Saturday, 12 March 2011

Wargaming "Moderns", Resources Vol. 3: books and guides for vehicles

As I have promised, the third volume of my articles on "wargaming moderns" is all about the armored behemoth of the battlefield: tanks and military vehicles in general. Let's face it: infantry actions are fun and challenging, but if you really want to blow some things up in your tabletop games, you know you want to have a tank or at least an APC or vehicle of some sort in your army. On the market for the military enthusiast there are some great book titles to help you sort out your needs. Same goes for the plastic or resin kit modeller and of course for the tabletop gamer.

Most military vehicles tend to stay in service over decades, although there will be newer technologies implemented at some time during that period of service. Sometimes it's confusing when or where a certain variant of a vehicle was used. In other conflicts different variants (new and old) where used side by side in an army. Some vehicles only got new guns, others better armor or just some more high-tech sights and sensors. Other military vehicles recieved a totally new silhouette because of a re-design of turret or hull. So, how does the avarage gamer find out what he needs for a certain period in military history? Let's first have a look at Osprey Publishing's "New Vanguard" series of books. Osprey offers a huge amount (really! it is huge) of books in this series. Covering most vehicles ever used in an armed conflict. Be it WW2 stuff or the latest inventory like the US Army's Stryker wheeled vehicle. As you can see above there is books about the history, deployment and variants of the US HMMWV and ABRAMS tank for example, but also about Russian-built stuff like T-55 tanks or the British WARRIOR infantry fighting vehicle. Osprey not only offers books about the ground vehicles, they even have "New Vanguard" series books about helicopters - Hind or Cobra to name just two. Check out the huge list on their website!

So, why did I invest in those books? Well, I have started to collect them - because they are some of the finest books on the market if you need to get details about armor, weapons and transport capacities etc. of such vehicles. This is important, as Force On Force (and most other games) represent such technical detail in their rules. Force On Force allows you to create your own stats for vehicles, but also comes with a representative list of most of the common military vehicles used by the most important countries. If you don't find the variant you want to use in your scenario, "New Vanguard" will help you to construct balanced yet realistic stats.
If you want to find high quality pictures for conversions into certain variants of your miniature tanks, the books give you an insight un-challenged on the market. They also cover the full history of developement, a series of articles about their use in conflicts (past and ongoing), their battlefield performances against different opponents and many fully coloured plates to reveal full detail about them. Especially the coloured drawings are of interest for gamers and painters, as they do show a lot of interesting camouflage options, tactical markings and other stuff close-up. The picture above is an example out of the book about the Russian BMP vehicle. (It comes handy for my collection, as the Iraqis I currently build a force for have used them a lot).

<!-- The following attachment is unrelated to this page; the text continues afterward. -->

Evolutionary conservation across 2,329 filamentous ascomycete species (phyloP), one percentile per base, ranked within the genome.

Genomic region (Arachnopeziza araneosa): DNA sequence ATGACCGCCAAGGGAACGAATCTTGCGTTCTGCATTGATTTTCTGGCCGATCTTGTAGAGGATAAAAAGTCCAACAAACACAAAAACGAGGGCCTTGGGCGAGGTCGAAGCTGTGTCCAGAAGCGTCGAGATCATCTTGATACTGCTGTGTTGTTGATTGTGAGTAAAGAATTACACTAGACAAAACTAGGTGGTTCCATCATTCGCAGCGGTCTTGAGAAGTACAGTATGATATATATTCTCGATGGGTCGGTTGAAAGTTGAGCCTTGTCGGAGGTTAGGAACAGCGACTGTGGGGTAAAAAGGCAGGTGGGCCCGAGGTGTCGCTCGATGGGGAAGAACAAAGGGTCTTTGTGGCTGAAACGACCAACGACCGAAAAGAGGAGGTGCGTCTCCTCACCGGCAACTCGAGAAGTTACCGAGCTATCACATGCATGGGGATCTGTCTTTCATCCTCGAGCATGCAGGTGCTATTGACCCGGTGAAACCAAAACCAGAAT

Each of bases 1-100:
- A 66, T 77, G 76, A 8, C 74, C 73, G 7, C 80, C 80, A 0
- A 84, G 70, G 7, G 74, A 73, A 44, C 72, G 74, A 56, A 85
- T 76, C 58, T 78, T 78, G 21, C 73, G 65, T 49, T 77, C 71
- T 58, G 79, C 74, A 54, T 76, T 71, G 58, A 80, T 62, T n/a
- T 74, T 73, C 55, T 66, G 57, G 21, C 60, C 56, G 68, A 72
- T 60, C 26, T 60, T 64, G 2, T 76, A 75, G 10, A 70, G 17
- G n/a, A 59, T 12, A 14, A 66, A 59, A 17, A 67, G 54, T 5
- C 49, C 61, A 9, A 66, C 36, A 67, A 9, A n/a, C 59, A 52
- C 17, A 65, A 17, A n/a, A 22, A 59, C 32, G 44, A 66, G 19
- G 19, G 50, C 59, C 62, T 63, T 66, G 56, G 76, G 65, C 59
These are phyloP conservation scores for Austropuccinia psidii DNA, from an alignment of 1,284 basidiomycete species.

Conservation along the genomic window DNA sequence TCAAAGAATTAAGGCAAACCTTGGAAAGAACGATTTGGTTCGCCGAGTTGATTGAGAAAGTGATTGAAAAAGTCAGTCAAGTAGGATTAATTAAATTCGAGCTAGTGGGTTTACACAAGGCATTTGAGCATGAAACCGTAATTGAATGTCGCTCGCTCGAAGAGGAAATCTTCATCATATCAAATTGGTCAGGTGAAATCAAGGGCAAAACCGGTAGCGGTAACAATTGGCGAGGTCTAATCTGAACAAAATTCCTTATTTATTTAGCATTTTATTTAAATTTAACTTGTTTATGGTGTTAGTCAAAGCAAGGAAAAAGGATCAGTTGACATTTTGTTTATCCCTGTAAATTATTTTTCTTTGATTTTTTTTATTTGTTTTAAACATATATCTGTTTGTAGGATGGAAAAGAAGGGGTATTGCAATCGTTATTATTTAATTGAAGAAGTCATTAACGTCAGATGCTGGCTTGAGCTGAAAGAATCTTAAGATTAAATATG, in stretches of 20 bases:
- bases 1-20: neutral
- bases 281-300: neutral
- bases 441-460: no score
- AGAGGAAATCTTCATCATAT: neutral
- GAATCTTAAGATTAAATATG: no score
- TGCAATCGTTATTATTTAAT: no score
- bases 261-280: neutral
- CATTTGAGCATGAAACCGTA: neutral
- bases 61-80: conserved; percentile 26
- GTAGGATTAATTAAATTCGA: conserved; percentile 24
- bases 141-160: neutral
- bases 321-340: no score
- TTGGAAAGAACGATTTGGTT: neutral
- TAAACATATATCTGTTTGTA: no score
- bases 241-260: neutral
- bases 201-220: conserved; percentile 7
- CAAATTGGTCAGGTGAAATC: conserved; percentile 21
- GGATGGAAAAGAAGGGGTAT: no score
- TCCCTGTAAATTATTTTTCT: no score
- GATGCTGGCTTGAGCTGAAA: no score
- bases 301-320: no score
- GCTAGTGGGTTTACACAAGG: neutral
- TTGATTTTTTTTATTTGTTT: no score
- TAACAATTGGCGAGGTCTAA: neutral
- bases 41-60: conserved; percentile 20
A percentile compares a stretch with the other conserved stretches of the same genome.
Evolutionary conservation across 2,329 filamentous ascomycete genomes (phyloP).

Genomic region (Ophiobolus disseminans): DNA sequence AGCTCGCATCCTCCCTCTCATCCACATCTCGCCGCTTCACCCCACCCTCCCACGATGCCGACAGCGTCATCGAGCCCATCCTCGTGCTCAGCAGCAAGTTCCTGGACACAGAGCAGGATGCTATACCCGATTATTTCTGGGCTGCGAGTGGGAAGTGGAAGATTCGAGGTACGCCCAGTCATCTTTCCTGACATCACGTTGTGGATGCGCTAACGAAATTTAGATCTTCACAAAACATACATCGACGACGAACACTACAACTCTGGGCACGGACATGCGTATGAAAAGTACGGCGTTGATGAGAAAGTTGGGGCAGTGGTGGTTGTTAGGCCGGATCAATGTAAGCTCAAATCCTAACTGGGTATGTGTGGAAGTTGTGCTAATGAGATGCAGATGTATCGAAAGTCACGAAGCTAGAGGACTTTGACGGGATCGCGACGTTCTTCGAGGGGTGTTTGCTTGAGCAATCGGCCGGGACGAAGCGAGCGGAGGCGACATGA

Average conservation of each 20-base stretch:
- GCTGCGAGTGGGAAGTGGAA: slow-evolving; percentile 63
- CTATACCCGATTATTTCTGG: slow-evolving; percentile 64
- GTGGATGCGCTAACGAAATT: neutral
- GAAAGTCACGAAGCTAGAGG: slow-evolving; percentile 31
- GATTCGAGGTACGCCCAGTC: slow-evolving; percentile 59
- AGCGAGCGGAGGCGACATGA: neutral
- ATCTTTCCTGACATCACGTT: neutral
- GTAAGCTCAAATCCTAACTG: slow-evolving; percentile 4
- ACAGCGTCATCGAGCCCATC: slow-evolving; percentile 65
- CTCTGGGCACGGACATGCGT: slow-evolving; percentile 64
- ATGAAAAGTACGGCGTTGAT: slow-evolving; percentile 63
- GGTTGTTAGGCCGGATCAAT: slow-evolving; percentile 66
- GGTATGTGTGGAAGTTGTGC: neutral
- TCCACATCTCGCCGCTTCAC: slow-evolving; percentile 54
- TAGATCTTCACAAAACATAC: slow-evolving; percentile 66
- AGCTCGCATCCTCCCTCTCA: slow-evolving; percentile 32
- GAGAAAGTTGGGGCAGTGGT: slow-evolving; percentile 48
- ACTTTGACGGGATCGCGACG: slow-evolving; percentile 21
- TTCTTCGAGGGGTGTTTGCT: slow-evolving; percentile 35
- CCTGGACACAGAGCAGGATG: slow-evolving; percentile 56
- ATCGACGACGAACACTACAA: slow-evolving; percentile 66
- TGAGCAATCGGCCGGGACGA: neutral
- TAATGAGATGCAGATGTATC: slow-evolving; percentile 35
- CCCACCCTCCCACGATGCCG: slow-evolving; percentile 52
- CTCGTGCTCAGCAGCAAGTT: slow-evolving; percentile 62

Another book I recently got my hands on is from Concord Publishing's "Mini Color Series". It doesn't have any developement history, it doesn't compare the abilities with other opponent vehicles, nor does it have the nice colour plates of the Osprey books. So, what does it have?
What made it interesting for me was the gigantic amount of colour pictures directly from the frontlines of the famous "Thunder Runs" of the armord units of 3rd ID. I was building (actually I still am) lots of US Army vehicles (where Osprey's books came in handy) and was looking for a way to make them look like 3rd ID's tanks during the invasion into Iraq 2003. They were looking a bit like gipsy (please, no offence) waggons. Covered with gear, rucksacks, tents, water tanks, jerry cans etc. I was trying to achieve the same look on my 20mm vehicles. The internet did give me some idea but defenitily not enough. Concords' book was able to show me what I needed to know. So, if you are considering realistic vehicles for a setting in Iraq during the early stages of the conflict 2003-2004, I recommend to look for this book, too.


CPBelt said...

Thank you for this series! It is helping me tremendously. Please keep giving any advice you can think of to help those of us who do not understand the modern military. I have always been a WWII guy.

Ulu Elsomalien said...

Got the 2 Osprey in first picture. Damn you... and others from FLGS and osprey online shop... for a total of a dozen magazines !